I should do more.

We’ll see what happens.

March For Our Lives

A first this week. A disturbing first.

I woke up terrified after a school shooting nightmare.

It feels stupid to even write those words. A nightmare. Big deal, MB. Not real. Deadline brain causing chaos. Do some meditation and let that nonsense go.

Except

It felt so real. And awful.

Again, nightmare. Not real. Ridiculous when seen in the shadows of the thousands of kids and teachers who haven’t had the luxury of waking up to escape that awful reality.

In the midst of my nightmare, I processed that for me it wasn’t real. I don’t understand the science of dreams, but I was able to tell myself to wake up so the nightmare would stop.

After, I lay there in my bed staring at the ceiling with that awful sense of dread coupled with the knowledge that it was all a dream so the emotions weren’t real.

But they are real.

They’re real because it seems like every day there’s a new story, a new horror, a new nightmare that won’t stop because as a nation we refuse to say enough.

But that’s changing.

I’m working today so I can’t join the March For Our Lives. But I’m there with the marchers. My voice is loud, my voice is clear.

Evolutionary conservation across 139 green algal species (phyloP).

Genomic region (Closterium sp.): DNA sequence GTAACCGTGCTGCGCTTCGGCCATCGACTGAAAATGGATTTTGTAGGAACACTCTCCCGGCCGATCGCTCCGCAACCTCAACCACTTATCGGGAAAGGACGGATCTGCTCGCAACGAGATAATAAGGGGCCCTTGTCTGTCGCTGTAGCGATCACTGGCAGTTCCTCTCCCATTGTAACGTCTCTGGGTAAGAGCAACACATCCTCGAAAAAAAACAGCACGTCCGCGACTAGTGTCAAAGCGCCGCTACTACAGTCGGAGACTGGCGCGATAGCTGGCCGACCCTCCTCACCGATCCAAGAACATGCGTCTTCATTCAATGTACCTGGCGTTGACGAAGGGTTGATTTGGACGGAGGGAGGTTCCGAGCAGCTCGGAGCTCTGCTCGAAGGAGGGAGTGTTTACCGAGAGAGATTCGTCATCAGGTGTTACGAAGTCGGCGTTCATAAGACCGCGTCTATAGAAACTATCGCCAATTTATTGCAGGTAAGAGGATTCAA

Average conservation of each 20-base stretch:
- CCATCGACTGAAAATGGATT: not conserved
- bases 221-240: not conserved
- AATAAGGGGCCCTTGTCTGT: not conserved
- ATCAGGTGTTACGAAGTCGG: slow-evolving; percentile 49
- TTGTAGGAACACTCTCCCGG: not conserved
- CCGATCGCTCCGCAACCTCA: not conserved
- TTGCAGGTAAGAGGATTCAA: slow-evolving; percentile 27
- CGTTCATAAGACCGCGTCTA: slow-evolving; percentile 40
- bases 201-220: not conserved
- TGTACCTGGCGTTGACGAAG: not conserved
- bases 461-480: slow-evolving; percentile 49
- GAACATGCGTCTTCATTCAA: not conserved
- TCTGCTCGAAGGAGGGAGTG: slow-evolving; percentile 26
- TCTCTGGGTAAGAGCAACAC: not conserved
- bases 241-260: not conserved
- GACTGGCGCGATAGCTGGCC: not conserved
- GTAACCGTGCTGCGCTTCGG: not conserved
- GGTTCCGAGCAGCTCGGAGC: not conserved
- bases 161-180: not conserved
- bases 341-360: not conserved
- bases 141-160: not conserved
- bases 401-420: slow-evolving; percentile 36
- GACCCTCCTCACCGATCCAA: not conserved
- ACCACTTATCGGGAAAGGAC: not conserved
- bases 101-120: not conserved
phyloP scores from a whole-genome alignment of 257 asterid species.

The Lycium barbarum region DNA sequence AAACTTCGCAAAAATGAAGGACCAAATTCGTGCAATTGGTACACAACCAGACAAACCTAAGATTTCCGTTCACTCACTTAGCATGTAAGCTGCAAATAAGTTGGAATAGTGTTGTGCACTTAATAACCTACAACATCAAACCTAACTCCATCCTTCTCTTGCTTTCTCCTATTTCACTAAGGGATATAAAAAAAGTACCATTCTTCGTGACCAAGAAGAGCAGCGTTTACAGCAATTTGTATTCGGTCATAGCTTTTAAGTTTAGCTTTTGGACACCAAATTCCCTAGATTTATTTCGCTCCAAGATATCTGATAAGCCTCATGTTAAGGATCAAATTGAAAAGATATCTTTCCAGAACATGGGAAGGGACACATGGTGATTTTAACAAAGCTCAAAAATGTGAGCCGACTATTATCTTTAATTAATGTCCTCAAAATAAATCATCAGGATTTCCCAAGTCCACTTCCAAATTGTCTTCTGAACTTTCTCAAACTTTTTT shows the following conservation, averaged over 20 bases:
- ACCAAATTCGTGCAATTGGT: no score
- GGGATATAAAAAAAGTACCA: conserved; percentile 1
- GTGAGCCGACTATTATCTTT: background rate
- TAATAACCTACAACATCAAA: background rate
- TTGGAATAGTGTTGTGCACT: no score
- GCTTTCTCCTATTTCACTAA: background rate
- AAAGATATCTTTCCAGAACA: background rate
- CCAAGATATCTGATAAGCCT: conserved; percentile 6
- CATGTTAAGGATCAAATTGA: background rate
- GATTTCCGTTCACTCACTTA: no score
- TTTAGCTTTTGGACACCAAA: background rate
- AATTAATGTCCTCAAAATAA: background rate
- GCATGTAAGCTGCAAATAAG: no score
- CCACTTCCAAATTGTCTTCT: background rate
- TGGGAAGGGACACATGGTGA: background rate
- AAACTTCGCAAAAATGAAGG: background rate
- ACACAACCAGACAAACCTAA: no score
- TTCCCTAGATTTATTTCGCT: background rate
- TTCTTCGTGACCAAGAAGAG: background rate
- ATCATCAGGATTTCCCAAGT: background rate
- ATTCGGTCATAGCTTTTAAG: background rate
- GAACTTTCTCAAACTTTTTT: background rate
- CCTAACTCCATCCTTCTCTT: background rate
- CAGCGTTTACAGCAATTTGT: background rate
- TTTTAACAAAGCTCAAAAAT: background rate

We don’t want to take away the second amendment, but enough is enough.

It’s time for common sense gun regulation.

No more assault-style weapons owned by the general populace. We don’t need weapons of war in our gun safes because they’re fun to shoot. And you’re not going to take on the entire US military with your personal stash of guns and ammunition.

We need to end the days where an 18 year old can walk into a gun store and buy assault style weapons and hundreds of rounds of ammunition and then shoot people in a school, a church, a mall, a movie theater.

I’m not a gun expert, but I am a teacher, and enough is enough.

Today thousands will March For Our Lives.

It’s time.

Enough is enough.

Dear Teacher

Another broken child walked into a school and committed mass murder.

Another broken child lots of teachers had tried to reach.

And tomorrow we will face classrooms full of kids, some of whom are also broken. And we will still try to reach them. We will still pray for the miraculous moment a connection is made and the most awful of the most awful won’t happen, and we won’t ever know how close the most awful was.

We’ll walk into school tomorrow and look around and reevaluate our shelter in place plans and talk to each other about those plans. We’ll probably debate gun control and teaching the vote and what that looks like.

But we’ll also do our jobs and make those connections with kids.

Some of whom are broken.

Prayers for us all and prayers for all our kids.

Our hearts are breaking as we go through this again.

Teach the Vote: Save Our Public Schools

When I first started teaching one of the best teachers I’ve ever known told me something that has proven to be true in ways I never imagined.

When I said I didn’t like to “be political” she said teaching would always be political and that there were forces at work trying to destroy the public school system because they wanted to raid the funding.